“Thought I saw a whale,” she says. “Turned out to be you.”

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Sea grass and Garibaldi fish near La Jolla Cove
Sea grass and Garibaldi fish near La Jolla Cove

We’re here for the leopard sharks. They are supposed to be the friendliest sharks in the ocean, and this is the time of year they come close to the shore around La Jolla and raise a family — from 4 to 33 pups each!

Only problem is, we end up in La Jolla Cove, not Shores. And with the traffic and the time creeping along, we can’t be bothered starting over. “A bird in hand is worth two in the bush,” says Alison.

“And a leopard shark won’t change his spots,” I say.

“Say whu?” asks Alison.

Whatever, we end up, this late afternoon, heading down the stairs to the Cove. Plenty of people swimming, snorkeling. Idyllic in the gentle, end-of-day light. I mean yes, I’d like to see the leopard shark mamas swimming with 33 youngsters in line behind them, but actually, what I love to get in among most is those scarlet sea-grass denizens, the Garibaldi. First you get your mask and snorkel organized, and then swim or walk through a section of the boring gray fish who feed on the flotsam and jetsam shallows. And then, suddenly, you’re into the green sea grasses and brilliant orangey-red clusters of Garibaldi, aka damselfish. Alison’s a strong swimmer. She can do a mile no problem. She disappears in the direction of Catalina. But I stick with the Garibaldi. Why? Because they’re named after my hero: Giuseppe Garibaldi, the Uniter of Italy. This incredible guy took a thousand followers, who believed, like him, in creating a democratic Italian republic, dressed them in, yes, red shirts, and fought all the tiny battling states until they agreed to unite behind the red, white and green flag. And this was pretty darn recent: the mid-1800s. But what I love about the guy is once he had unified the whole of Italy, he didn’t become some generalissimo or president, which he could have; he just ditched his uniform and went back to becoming a farmer. Oh, and offered his services to Abraham Lincoln. What a guy. And these little “redshirt” fish bumping into my legs were named in his honor by Italian fishermen. I love how they totally ignore you and carry on nibbling like you’re just a piece of driftwood.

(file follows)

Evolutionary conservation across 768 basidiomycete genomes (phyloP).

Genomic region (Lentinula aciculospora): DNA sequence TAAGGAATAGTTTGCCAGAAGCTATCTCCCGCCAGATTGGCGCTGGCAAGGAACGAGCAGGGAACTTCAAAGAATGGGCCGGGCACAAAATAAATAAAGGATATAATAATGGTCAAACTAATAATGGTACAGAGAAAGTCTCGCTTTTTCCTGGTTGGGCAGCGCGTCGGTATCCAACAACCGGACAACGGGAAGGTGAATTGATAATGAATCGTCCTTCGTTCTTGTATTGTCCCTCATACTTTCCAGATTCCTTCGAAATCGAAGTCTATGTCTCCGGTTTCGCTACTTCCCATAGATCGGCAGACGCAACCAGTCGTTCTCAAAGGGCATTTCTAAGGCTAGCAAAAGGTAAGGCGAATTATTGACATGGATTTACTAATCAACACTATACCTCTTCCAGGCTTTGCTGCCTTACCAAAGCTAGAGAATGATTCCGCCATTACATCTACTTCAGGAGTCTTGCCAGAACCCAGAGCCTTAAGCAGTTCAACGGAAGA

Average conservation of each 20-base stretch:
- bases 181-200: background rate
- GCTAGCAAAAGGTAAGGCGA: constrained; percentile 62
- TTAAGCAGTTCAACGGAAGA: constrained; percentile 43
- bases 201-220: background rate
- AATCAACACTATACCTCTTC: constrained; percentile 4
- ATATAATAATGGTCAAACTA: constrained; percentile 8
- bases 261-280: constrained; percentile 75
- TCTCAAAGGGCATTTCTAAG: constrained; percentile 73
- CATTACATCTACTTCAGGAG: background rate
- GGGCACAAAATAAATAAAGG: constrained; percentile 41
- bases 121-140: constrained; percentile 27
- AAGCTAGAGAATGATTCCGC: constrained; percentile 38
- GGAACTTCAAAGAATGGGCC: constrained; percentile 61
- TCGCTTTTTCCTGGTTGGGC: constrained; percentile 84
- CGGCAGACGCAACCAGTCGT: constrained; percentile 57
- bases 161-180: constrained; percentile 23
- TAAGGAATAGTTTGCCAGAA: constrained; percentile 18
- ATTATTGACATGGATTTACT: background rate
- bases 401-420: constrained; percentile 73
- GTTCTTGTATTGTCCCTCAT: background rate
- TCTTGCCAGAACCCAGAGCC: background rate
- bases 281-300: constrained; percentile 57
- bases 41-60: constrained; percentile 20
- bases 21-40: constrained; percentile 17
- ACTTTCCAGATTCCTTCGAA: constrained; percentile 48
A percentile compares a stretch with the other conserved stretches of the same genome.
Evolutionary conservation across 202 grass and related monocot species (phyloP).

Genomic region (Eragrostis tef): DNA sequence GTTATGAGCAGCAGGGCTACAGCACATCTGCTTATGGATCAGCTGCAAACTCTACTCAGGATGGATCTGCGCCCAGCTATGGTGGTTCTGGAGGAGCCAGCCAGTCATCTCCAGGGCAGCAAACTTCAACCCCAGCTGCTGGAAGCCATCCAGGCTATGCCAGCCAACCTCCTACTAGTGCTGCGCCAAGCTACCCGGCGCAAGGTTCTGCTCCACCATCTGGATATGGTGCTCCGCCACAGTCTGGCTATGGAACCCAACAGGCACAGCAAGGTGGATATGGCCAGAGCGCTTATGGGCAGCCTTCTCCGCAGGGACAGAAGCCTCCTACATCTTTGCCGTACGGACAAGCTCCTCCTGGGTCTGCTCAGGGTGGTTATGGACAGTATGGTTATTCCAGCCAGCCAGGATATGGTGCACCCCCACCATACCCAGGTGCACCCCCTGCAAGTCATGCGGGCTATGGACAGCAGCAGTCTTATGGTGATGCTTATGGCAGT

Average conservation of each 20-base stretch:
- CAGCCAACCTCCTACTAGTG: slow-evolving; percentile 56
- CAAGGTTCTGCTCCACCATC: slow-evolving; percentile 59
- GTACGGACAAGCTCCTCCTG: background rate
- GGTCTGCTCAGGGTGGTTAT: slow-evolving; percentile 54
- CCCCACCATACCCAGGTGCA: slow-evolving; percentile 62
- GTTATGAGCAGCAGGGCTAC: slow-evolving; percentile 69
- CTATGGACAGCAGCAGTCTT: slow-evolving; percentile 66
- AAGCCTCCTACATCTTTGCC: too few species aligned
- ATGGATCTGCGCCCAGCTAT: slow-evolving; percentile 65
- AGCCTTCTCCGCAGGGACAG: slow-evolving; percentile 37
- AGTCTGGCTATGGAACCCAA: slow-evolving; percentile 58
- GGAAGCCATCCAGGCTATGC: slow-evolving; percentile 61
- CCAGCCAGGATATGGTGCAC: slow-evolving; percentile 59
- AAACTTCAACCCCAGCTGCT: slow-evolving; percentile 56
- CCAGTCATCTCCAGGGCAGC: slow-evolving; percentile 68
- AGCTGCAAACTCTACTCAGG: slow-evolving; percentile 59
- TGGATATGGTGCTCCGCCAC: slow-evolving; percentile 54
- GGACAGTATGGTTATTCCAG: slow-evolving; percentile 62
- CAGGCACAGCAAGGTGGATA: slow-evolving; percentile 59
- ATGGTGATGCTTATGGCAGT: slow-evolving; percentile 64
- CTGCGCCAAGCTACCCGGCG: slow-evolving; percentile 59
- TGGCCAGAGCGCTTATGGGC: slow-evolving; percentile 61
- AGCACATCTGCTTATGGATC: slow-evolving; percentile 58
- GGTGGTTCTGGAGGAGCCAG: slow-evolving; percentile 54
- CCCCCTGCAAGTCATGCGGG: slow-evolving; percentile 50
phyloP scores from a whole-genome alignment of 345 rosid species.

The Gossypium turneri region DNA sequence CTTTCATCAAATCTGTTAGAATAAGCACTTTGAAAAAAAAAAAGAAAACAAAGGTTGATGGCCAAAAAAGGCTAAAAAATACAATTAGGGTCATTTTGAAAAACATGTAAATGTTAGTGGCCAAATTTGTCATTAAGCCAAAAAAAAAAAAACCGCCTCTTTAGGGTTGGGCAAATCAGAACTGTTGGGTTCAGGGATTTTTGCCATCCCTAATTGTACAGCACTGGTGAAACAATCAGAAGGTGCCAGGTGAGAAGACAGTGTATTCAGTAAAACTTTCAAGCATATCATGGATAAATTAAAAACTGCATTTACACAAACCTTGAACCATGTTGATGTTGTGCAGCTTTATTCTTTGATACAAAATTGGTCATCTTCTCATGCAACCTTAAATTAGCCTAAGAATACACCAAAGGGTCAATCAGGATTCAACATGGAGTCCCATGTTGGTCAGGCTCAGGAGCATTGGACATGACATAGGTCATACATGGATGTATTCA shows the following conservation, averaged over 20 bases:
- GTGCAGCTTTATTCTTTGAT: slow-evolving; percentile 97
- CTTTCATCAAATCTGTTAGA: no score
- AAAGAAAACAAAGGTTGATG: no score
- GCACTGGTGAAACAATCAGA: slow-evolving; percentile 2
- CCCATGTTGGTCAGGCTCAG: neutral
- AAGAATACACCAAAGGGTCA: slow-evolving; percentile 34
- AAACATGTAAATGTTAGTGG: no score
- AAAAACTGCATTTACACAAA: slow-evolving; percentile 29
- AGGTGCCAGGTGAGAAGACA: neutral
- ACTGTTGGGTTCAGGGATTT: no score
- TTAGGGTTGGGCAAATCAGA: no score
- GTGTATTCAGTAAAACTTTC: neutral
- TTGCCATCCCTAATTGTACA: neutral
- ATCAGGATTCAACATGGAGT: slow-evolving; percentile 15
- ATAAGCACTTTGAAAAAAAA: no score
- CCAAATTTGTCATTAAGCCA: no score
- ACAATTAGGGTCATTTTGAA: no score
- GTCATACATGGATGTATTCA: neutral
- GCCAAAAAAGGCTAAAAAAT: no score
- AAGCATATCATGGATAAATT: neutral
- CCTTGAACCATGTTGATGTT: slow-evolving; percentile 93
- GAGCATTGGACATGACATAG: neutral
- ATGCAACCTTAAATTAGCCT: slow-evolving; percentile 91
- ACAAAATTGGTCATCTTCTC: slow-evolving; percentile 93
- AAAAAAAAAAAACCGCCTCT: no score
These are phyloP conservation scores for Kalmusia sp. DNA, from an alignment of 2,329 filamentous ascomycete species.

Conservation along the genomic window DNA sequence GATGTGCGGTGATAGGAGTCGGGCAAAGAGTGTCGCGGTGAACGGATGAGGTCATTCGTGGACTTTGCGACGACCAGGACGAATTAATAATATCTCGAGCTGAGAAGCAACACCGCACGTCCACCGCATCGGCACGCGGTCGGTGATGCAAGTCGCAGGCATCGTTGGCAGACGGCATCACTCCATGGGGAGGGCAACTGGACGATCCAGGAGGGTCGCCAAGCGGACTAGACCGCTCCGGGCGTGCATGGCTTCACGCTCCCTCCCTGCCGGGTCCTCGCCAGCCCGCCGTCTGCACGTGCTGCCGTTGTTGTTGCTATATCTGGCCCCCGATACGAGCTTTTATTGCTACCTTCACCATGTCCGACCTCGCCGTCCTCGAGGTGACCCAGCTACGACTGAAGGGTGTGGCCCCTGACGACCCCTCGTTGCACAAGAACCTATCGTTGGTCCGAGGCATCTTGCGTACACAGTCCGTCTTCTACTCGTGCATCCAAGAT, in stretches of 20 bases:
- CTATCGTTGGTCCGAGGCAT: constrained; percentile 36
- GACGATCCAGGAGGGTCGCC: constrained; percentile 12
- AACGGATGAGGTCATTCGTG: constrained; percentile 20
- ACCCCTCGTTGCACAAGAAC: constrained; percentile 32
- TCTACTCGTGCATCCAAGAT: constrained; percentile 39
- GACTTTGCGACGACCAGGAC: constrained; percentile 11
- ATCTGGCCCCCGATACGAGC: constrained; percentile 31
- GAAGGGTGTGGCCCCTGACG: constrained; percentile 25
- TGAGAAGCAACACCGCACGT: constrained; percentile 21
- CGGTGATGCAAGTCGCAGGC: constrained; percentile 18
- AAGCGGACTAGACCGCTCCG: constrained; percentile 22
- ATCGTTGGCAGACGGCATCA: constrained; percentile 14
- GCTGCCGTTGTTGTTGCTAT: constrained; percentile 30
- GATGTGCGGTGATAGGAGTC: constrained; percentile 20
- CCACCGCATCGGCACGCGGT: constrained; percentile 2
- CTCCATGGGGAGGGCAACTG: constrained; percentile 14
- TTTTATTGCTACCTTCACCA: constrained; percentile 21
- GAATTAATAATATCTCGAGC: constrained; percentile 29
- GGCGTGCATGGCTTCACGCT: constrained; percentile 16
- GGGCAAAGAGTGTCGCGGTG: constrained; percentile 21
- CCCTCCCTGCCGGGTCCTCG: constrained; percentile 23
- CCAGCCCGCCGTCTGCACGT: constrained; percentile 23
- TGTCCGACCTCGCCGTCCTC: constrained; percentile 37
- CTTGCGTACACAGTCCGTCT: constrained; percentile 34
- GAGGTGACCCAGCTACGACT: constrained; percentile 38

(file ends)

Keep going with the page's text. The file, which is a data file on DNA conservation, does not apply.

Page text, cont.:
Life is certainly rich in this 6000-acre underwater park. They created it in 1970. It has the richest underwater life I have seen in California. Seals, cormorants, a ton of fish swimming through kelp forests, clear water (despite the swirling sea lion poop smells onshore). It’s a little Eden right in the middle of town. The Garibaldi feel like a scarlet flotilla, escorting me back to the shallows.

In the end though, I stay too long, and the swells make it kind of tough to get out at the slippery rocky end. You can scrape your chest on the rocks. Luckily a life guard passes by with one of those reach-out hand grips, and I flop onto the sand like a, well, seal.

Alison’s already out, sunning herself. She’s just swum a mile. “See any leopard sharks?” I ask.

“Thought I saw a whale,” she says. “Turned out to be you.”